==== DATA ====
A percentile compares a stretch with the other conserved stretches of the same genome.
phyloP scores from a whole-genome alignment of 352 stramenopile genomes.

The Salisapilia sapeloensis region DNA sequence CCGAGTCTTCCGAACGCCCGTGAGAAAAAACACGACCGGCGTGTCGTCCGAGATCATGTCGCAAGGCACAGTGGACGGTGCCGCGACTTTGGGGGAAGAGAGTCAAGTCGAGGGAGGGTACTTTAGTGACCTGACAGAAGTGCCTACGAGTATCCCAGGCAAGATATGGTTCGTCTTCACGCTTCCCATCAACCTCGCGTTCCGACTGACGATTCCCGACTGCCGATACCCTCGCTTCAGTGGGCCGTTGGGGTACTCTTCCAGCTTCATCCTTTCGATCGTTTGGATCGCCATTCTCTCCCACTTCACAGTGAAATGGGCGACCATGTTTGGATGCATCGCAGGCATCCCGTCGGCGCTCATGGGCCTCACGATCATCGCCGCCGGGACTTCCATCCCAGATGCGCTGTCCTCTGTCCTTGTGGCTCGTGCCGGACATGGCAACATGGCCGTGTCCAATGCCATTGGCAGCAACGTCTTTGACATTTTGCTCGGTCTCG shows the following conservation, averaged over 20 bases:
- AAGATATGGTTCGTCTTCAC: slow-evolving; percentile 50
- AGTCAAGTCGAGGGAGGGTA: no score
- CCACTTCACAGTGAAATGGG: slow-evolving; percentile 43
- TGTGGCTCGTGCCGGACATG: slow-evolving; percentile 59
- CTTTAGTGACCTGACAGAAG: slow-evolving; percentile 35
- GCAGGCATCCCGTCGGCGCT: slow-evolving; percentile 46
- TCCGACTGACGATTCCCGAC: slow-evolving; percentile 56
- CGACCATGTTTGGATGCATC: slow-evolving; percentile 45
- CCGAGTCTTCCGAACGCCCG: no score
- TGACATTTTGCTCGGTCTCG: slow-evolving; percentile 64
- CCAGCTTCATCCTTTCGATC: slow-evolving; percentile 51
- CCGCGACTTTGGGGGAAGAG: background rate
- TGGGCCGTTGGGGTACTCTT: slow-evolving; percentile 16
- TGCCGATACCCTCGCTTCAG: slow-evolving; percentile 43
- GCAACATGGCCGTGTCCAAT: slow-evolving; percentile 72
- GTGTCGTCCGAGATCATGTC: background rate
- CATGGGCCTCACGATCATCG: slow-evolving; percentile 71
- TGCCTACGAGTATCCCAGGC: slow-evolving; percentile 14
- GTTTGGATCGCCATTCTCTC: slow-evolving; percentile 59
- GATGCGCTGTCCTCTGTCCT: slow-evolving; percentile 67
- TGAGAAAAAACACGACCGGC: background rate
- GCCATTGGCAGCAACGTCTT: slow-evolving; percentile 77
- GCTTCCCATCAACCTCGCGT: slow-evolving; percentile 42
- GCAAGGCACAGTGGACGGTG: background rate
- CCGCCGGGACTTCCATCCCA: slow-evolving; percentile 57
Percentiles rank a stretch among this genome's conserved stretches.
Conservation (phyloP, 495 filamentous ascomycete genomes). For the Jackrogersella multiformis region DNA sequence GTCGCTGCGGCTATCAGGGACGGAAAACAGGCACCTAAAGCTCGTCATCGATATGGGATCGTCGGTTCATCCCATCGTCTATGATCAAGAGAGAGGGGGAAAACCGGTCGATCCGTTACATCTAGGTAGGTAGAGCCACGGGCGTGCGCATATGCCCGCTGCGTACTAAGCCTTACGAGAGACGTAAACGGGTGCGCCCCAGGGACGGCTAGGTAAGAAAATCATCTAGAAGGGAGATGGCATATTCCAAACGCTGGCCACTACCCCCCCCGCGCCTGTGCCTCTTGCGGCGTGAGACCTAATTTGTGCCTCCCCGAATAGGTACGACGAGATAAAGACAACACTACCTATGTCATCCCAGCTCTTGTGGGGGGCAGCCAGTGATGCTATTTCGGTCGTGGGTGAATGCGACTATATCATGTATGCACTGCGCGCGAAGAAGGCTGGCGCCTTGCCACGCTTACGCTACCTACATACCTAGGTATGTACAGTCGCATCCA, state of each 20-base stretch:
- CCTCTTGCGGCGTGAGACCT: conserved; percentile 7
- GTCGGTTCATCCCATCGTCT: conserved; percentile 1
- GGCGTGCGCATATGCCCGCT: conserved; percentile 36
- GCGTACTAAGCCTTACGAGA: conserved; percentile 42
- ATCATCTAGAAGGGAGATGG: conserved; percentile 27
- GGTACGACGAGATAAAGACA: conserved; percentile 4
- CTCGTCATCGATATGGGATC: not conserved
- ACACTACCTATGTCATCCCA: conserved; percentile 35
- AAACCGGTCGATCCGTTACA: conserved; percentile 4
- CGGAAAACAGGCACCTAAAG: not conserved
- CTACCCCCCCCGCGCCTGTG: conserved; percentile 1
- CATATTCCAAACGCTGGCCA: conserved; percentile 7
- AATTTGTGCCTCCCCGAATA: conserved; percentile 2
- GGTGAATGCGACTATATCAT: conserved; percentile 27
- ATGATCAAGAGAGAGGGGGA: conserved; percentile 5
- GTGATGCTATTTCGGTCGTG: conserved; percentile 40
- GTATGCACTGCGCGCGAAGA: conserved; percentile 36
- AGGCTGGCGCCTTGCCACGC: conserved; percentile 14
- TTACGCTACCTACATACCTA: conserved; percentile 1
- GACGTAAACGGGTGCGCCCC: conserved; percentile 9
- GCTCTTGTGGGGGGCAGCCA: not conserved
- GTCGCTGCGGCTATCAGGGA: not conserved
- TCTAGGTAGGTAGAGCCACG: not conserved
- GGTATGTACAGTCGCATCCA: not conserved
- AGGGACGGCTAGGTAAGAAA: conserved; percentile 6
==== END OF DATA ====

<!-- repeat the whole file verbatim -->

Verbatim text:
A percentile compares a stretch with the other conserved stretches of the same genome.
phyloP scores from a whole-genome alignment of 352 stramenopile genomes.

The Salisapilia sapeloensis region DNA sequence CCGAGTCTTCCGAACGCCCGTGAGAAAAAACACGACCGGCGTGTCGTCCGAGATCATGTCGCAAGGCACAGTGGACGGTGCCGCGACTTTGGGGGAAGAGAGTCAAGTCGAGGGAGGGTACTTTAGTGACCTGACAGAAGTGCCTACGAGTATCCCAGGCAAGATATGGTTCGTCTTCACGCTTCCCATCAACCTCGCGTTCCGACTGACGATTCCCGACTGCCGATACCCTCGCTTCAGTGGGCCGTTGGGGTACTCTTCCAGCTTCATCCTTTCGATCGTTTGGATCGCCATTCTCTCCCACTTCACAGTGAAATGGGCGACCATGTTTGGATGCATCGCAGGCATCCCGTCGGCGCTCATGGGCCTCACGATCATCGCCGCCGGGACTTCCATCCCAGATGCGCTGTCCTCTGTCCTTGTGGCTCGTGCCGGACATGGCAACATGGCCGTGTCCAATGCCATTGGCAGCAACGTCTTTGACATTTTGCTCGGTCTCG shows the following conservation, averaged over 20 bases:
- AAGATATGGTTCGTCTTCAC: slow-evolving; percentile 50
- AGTCAAGTCGAGGGAGGGTA: no score
- CCACTTCACAGTGAAATGGG: slow-evolving; percentile 43
- TGTGGCTCGTGCCGGACATG: slow-evolving; percentile 59
- CTTTAGTGACCTGACAGAAG: slow-evolving; percentile 35
- GCAGGCATCCCGTCGGCGCT: slow-evolving; percentile 46
- TCCGACTGACGATTCCCGAC: slow-evolving; percentile 56
- CGACCATGTTTGGATGCATC: slow-evolving; percentile 45
- CCGAGTCTTCCGAACGCCCG: no score
- TGACATTTTGCTCGGTCTCG: slow-evolving; percentile 64
- CCAGCTTCATCCTTTCGATC: slow-evolving; percentile 51
- CCGCGACTTTGGGGGAAGAG: background rate
- TGGGCCGTTGGGGTACTCTT: slow-evolving; percentile 16
- TGCCGATACCCTCGCTTCAG: slow-evolving; percentile 43
- GCAACATGGCCGTGTCCAAT: slow-evolving; percentile 72
- GTGTCGTCCGAGATCATGTC: background rate
- CATGGGCCTCACGATCATCG: slow-evolving; percentile 71
- TGCCTACGAGTATCCCAGGC: slow-evolving; percentile 14
- GTTTGGATCGCCATTCTCTC: slow-evolving; percentile 59
- GATGCGCTGTCCTCTGTCCT: slow-evolving; percentile 67
- TGAGAAAAAACACGACCGGC: background rate
- GCCATTGGCAGCAACGTCTT: slow-evolving; percentile 77
- GCTTCCCATCAACCTCGCGT: slow-evolving; percentile 42
- GCAAGGCACAGTGGACGGTG: background rate
- CCGCCGGGACTTCCATCCCA: slow-evolving; percentile 57
Percentiles rank a stretch among this genome's conserved stretches.
Conservation (phyloP, 495 filamentous ascomycete genomes). For the Jackrogersella multiformis region DNA sequence GTCGCTGCGGCTATCAGGGACGGAAAACAGGCACCTAAAGCTCGTCATCGATATGGGATCGTCGGTTCATCCCATCGTCTATGATCAAGAGAGAGGGGGAAAACCGGTCGATCCGTTACATCTAGGTAGGTAGAGCCACGGGCGTGCGCATATGCCCGCTGCGTACTAAGCCTTACGAGAGACGTAAACGGGTGCGCCCCAGGGACGGCTAGGTAAGAAAATCATCTAGAAGGGAGATGGCATATTCCAAACGCTGGCCACTACCCCCCCCGCGCCTGTGCCTCTTGCGGCGTGAGACCTAATTTGTGCCTCCCCGAATAGGTACGACGAGATAAAGACAACACTACCTATGTCATCCCAGCTCTTGTGGGGGGCAGCCAGTGATGCTATTTCGGTCGTGGGTGAATGCGACTATATCATGTATGCACTGCGCGCGAAGAAGGCTGGCGCCTTGCCACGCTTACGCTACCTACATACCTAGGTATGTACAGTCGCATCCA, state of each 20-base stretch:
- CCTCTTGCGGCGTGAGACCT: conserved; percentile 7
- GTCGGTTCATCCCATCGTCT: conserved; percentile 1
- GGCGTGCGCATATGCCCGCT: conserved; percentile 36
- GCGTACTAAGCCTTACGAGA: conserved; percentile 42
- ATCATCTAGAAGGGAGATGG: conserved; percentile 27
- GGTACGACGAGATAAAGACA: conserved; percentile 4
- CTCGTCATCGATATGGGATC: not conserved
- ACACTACCTATGTCATCCCA: conserved; percentile 35
- AAACCGGTCGATCCGTTACA: conserved; percentile 4
- CGGAAAACAGGCACCTAAAG: not conserved
- CTACCCCCCCCGCGCCTGTG: conserved; percentile 1
- CATATTCCAAACGCTGGCCA: conserved; percentile 7
- AATTTGTGCCTCCCCGAATA: conserved; percentile 2
- GGTGAATGCGACTATATCAT: conserved; percentile 27
- ATGATCAAGAGAGAGGGGGA: conserved; percentile 5
- GTGATGCTATTTCGGTCGTG: conserved; percentile 40
- GTATGCACTGCGCGCGAAGA: conserved; percentile 36
- AGGCTGGCGCCTTGCCACGC: conserved; percentile 14
- TTACGCTACCTACATACCTA: conserved; percentile 1
- GACGTAAACGGGTGCGCCCC: conserved; percentile 9
- GCTCTTGTGGGGGGCAGCCA: not conserved
- GTCGCTGCGGCTATCAGGGA: not conserved
- TCTAGGTAGGTAGAGCCACG: not conserved
- GGTATGTACAGTCGCATCCA: not conserved
- AGGGACGGCTAGGTAAGAAA: conserved; percentile 6